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White House says $25,000 check "has been sent" to fallen soldier's father

Trump calls soldier's widow

President Trump offered a $25,000 check to the father of a fallen soldier, which he has not yet received, according to a report from The Washington Post.

A few weeks after the June death of a Army Cpl. Dillon Baldridge, during a phone call to console his father, Chris Baldridge, the president offered him $25,000 and promised to have his staff set up an online fundraiser for the family. Baldridge told The Post that neither has happened yet, and that he's only received a condolence letter from Mr. Trump, which, to the father's disappointment, did not include the check.

"I opened it up and read it, and I was hoping to see a check in there, to be honest," Baldridge told The Post. "I know it was kind of far-fetched thinking. But I was like, 'Damn, no check.' Just a letter saying 'I'm sorry.'"

The White House responded to the story Wednesday afternoon.

"The check has been sent," White House Deputy Press Secretary Lindsay Walters told CBS News. "It's disgusting that the media is taking something that should be recognized as a generous and sincere gesture, made privately by the President, and using it to advance the media's biased agenda."

Walters did not specify when the check was sent.

On June 10, Baldridge's 22-year old son and two other soldiers were shot by an Afghan police officer in a suspected insider attack, according to the Post.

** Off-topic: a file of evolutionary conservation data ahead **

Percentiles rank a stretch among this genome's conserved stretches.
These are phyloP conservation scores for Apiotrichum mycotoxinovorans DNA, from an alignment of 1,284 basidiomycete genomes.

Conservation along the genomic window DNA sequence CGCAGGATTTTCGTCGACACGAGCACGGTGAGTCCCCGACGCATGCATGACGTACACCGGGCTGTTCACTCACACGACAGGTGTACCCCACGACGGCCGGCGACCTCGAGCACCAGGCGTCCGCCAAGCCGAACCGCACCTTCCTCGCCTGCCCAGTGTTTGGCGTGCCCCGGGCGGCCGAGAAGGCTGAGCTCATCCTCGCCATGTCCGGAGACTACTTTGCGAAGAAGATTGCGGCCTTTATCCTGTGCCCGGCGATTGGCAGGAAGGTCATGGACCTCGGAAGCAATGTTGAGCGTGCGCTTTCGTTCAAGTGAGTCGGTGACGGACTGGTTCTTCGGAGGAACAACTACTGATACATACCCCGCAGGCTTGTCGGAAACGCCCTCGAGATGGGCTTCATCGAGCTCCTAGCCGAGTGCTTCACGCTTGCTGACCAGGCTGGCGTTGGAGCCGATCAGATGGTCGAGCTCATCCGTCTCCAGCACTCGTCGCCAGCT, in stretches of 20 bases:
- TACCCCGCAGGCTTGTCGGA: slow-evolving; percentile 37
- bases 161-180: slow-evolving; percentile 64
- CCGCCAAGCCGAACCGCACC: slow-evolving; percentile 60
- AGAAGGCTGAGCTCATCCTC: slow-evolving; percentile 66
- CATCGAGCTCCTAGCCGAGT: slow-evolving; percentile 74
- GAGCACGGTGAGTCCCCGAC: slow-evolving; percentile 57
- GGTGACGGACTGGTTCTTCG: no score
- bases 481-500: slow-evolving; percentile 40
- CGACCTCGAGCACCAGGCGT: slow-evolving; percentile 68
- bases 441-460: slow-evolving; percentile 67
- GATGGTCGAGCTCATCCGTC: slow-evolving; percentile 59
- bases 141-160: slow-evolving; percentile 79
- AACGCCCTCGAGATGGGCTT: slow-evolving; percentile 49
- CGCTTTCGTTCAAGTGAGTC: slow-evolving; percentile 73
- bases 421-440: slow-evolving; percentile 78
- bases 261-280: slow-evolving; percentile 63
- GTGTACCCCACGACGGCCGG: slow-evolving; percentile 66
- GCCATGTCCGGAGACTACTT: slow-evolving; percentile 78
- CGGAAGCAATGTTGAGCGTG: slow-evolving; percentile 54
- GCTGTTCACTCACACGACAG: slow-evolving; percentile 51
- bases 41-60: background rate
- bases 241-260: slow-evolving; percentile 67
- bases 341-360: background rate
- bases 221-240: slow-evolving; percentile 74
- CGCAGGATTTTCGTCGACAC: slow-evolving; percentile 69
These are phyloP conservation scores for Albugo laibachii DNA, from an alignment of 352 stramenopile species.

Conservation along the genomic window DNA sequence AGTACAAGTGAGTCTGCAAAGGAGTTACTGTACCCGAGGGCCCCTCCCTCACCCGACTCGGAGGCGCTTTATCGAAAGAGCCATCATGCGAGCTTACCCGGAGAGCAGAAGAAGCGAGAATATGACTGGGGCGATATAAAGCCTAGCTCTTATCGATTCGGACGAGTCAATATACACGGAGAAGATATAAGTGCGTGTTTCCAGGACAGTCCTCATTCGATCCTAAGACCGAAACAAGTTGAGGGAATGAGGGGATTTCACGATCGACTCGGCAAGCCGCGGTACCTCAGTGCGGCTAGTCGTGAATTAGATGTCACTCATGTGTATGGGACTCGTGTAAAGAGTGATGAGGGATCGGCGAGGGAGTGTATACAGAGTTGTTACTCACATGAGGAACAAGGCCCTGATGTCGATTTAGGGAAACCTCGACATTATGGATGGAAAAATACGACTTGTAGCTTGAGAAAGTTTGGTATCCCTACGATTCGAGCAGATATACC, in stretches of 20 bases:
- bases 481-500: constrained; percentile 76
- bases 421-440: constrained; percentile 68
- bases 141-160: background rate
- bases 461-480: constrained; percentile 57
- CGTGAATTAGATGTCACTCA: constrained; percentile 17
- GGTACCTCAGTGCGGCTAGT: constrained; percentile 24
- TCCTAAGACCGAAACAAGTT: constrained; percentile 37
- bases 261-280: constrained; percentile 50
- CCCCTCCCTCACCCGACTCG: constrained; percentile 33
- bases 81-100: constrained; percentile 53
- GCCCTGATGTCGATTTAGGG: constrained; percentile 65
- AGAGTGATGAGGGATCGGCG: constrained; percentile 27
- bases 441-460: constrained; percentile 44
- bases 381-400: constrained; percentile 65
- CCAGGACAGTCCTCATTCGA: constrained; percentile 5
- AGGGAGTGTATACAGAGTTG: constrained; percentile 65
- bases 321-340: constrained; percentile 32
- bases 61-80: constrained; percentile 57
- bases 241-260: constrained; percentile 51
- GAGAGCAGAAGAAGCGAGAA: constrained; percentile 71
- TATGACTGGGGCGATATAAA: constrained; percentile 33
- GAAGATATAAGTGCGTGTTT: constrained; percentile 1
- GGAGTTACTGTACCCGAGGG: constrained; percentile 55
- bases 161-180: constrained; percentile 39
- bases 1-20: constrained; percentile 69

"I said, 'Me and my wife would rather our son died in trench warfare,'" Baldridge told The Post, recalling the 15-minute phone call to his home in Zebulon, N.C. from Mr. Trump. "I feel like he got murdered over there."

Mr. Trump's offer was a response to Baldridge's frustration with the military's survivor benefits program. During his phone call with the president, the Post reported, Baldridge told Mr. Trump that his ex-wife was expected to receive the Pentagon's $100,000 death gratuity because she was listed as their son's beneficiary.

"He said, 'I'm going to write you a check out of my personal account for $25,000,' and I was just floored," Baldridge said, quoting Mr. Trump, according to The Post. "I could not believe he was saying that, and I wish I had it recorded because the man did say this. He said, 'No other president has ever done something like this,' but he said, 'I'm going to do it.'"

The report adds to the controversy surrounding Mr. Trump's treatment of Gold Star families. On Monday, Mr. Trump was asked about the deaths of U.S. troops in Niger.

"Obama and other presidents, most of them didn't make calls, a lot of them didn't make calls," he said, criticizing his presidential predecessors.

When Mr. Trump did call, he told the widow of Army Sgt. La David Johnson, a soldier who was killed in Niger, that he "knew what he was getting into," adding that "it still hurts," according to Rep. Frederica Wilson, D-Florida.

Wilson said she was in the car with widow Myeshia Johnson, who was driving to the airport to greet the remains of her late husband when the president called,  CBS Miami reports. Mr. Trump denied her account, but Wilson stands by it.

CBS News spoke to the father of one of the soldiers slain in Niger who appreciated the president's call and said Mr. Trump offered his condolences and listened to him talk about his son for about 17 minutes of a 20-minute call. 

At least 20 soldiers have been killed in action since Mr. Trump became president. He claimed he has "called every family of somebody that's died, and it's the hardest call to make." 

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